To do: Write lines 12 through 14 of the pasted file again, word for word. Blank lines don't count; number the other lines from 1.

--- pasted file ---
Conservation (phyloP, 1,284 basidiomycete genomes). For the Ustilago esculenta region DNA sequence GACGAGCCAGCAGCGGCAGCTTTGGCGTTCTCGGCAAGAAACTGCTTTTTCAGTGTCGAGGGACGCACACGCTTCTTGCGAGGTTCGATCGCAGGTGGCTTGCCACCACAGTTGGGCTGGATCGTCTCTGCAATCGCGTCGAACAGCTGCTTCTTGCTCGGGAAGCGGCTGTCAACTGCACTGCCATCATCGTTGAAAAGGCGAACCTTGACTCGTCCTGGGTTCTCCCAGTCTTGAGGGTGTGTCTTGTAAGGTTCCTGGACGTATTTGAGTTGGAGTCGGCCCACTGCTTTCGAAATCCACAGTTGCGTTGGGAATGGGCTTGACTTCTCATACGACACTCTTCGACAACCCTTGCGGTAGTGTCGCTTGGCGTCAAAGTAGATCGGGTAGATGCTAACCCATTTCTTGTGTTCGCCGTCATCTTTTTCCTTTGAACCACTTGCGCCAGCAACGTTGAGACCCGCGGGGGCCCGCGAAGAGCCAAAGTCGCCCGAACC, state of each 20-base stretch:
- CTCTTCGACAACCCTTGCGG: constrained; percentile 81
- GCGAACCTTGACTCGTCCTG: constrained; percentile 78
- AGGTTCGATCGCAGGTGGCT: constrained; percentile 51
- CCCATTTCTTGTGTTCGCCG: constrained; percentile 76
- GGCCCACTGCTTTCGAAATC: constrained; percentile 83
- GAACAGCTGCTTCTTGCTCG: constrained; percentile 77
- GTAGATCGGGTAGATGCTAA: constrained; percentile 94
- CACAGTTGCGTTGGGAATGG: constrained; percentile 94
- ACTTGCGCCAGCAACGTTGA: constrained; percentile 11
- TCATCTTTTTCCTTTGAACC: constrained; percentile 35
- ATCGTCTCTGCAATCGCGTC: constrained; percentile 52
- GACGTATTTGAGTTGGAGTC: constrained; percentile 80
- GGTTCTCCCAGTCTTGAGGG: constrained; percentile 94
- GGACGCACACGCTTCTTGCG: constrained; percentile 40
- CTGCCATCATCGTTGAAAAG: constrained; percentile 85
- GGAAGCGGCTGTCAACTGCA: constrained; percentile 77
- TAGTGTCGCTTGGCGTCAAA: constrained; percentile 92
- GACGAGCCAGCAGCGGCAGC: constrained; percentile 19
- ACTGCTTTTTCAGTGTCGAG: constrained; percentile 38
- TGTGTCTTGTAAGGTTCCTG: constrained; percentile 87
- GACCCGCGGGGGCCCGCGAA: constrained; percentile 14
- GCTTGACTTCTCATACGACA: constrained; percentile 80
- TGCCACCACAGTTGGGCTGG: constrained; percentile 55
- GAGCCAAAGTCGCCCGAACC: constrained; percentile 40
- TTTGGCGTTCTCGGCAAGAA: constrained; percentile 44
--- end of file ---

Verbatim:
- ATCGTCTCTGCAATCGCGTC: constrained; percentile 52
- GACGTATTTGAGTTGGAGTC: constrained; percentile 80
- GGTTCTCCCAGTCTTGAGGG: constrained; percentile 94